Fenwick securities enforcement co-chair Michael Dicke spoke with The Recorder about the $35 million settlement between Yahoo—now known as Altaba—and the U.S. Securities and Exchange Commission to settle claims that the company misled investors about a 2014 data breach that affected more than 500 million user accounts.
According to the SEC, in late 2014, Yahoo employees learned of the breach, but the company did not disclose anything about it until after the announcement that the company’s operating assets would be acquired by Verizon in 2016.
Dicke, formerly the head of enforcement for the SEC’s San Francisco regional office, pointed out that this is the agency’s first enforcement action against a company accused of failing to disclose a breach that had a material impact of the company’s financial performance.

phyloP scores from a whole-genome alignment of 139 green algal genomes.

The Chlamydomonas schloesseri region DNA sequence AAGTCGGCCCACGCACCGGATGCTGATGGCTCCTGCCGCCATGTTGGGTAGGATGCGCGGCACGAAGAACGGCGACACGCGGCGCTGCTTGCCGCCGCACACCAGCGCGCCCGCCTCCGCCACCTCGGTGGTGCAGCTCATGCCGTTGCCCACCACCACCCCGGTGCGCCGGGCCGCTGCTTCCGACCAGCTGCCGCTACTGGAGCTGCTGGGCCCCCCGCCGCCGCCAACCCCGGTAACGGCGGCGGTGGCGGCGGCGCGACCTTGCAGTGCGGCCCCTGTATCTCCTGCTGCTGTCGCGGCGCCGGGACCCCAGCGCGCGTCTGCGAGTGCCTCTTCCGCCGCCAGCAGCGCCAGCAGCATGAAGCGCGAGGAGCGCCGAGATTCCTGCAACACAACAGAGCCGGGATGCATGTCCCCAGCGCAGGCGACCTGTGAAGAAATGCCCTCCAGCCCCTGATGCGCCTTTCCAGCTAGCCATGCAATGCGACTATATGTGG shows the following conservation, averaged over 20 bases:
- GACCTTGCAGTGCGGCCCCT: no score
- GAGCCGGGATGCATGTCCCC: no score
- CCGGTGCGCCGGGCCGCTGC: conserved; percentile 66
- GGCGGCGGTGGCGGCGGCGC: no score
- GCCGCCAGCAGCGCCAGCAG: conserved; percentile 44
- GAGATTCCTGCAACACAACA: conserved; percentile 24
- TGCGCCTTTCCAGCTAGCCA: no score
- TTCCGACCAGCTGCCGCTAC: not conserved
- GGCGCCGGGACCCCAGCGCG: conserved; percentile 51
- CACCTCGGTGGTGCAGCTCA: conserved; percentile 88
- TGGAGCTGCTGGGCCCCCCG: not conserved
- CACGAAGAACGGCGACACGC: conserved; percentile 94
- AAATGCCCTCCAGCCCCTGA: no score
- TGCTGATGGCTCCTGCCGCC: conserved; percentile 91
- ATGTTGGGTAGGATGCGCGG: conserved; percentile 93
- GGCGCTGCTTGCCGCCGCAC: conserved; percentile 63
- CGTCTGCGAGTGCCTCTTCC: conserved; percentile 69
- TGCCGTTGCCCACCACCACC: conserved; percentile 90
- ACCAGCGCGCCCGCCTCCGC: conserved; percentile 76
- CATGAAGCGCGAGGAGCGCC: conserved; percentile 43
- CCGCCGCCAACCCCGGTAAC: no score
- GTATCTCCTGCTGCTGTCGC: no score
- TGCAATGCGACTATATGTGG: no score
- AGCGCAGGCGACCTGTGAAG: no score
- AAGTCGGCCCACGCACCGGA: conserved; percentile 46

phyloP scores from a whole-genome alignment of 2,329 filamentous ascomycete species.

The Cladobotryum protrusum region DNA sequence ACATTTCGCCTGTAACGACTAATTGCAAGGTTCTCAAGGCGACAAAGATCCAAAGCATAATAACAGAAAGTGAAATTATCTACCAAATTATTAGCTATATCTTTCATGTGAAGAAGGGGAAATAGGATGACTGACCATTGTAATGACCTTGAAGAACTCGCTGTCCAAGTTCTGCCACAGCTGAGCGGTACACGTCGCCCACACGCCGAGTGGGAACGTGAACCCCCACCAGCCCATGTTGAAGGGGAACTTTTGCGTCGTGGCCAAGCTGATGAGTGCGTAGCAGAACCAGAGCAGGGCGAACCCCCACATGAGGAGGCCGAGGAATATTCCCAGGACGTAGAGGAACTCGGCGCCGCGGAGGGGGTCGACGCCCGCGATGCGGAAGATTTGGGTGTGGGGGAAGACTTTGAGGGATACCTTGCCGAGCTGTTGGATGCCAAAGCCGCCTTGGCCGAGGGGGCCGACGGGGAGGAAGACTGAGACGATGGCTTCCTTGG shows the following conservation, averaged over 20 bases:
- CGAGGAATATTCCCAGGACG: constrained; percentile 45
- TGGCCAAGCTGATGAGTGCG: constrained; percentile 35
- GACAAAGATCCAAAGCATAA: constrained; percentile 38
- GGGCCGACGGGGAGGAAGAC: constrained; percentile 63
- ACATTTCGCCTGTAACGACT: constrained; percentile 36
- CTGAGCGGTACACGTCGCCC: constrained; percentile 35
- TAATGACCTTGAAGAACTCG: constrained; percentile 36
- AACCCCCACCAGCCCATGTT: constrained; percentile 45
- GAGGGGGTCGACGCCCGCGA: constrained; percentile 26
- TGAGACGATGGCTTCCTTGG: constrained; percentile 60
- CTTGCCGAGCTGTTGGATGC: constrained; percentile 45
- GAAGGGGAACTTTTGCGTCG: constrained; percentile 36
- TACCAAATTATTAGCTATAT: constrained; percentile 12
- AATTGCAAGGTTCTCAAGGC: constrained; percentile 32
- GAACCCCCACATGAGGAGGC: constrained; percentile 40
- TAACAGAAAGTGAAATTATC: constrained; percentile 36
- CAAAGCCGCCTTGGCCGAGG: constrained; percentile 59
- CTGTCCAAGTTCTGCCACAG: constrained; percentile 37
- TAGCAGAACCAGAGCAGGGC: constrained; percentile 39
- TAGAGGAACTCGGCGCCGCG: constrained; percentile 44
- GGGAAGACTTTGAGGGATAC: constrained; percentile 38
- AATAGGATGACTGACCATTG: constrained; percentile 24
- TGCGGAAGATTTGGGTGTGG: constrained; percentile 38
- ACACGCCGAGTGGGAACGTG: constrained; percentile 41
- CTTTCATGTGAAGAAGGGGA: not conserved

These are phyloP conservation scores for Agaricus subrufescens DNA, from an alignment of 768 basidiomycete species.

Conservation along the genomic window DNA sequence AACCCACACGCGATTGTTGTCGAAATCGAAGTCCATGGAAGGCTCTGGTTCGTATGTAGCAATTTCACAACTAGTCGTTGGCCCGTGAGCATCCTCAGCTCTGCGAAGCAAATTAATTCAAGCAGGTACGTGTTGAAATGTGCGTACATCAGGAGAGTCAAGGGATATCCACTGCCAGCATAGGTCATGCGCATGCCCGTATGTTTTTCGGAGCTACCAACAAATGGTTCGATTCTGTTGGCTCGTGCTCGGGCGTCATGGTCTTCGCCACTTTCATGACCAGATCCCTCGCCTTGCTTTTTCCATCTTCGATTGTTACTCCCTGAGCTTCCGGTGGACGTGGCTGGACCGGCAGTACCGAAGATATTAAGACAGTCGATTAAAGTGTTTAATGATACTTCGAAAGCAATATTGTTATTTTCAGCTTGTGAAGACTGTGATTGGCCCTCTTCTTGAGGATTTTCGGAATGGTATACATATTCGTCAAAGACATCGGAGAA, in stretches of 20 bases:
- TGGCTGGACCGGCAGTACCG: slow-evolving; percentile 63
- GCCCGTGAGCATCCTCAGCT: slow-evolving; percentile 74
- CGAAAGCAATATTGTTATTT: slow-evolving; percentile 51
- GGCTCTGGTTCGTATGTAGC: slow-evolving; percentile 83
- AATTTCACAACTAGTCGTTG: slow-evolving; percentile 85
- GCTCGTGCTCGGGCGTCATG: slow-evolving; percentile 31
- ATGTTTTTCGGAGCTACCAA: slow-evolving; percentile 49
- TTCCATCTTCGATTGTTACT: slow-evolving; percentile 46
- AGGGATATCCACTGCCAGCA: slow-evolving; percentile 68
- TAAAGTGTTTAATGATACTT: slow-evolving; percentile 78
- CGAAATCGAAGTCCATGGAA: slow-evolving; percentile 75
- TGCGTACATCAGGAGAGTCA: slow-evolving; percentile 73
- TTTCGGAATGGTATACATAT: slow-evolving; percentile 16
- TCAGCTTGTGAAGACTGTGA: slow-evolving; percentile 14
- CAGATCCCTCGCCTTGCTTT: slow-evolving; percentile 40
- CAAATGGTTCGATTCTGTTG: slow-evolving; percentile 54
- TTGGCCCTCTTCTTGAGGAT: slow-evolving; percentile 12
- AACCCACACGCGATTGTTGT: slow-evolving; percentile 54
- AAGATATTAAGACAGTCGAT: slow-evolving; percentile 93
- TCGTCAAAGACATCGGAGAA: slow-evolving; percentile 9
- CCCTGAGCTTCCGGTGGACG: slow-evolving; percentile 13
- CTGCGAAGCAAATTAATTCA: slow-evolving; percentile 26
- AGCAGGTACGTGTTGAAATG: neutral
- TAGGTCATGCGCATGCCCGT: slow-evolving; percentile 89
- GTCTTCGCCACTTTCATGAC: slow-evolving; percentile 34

He mentioned the SEC’s underlying order specifically noted that Yahoo’s breach response plan failed to consider whether the company had a duty to disclose material information about a breach to the market and that the company did not share this information with its auditors or outside counsel.
“[While a company] has to have lots and lots of technical support as part of the plan, you really have to have someone on the primary [incident] response team with the ability to assess the disclosure issues,” Dicke told The Recorder.
The full article is available on The Recorder (subscription required).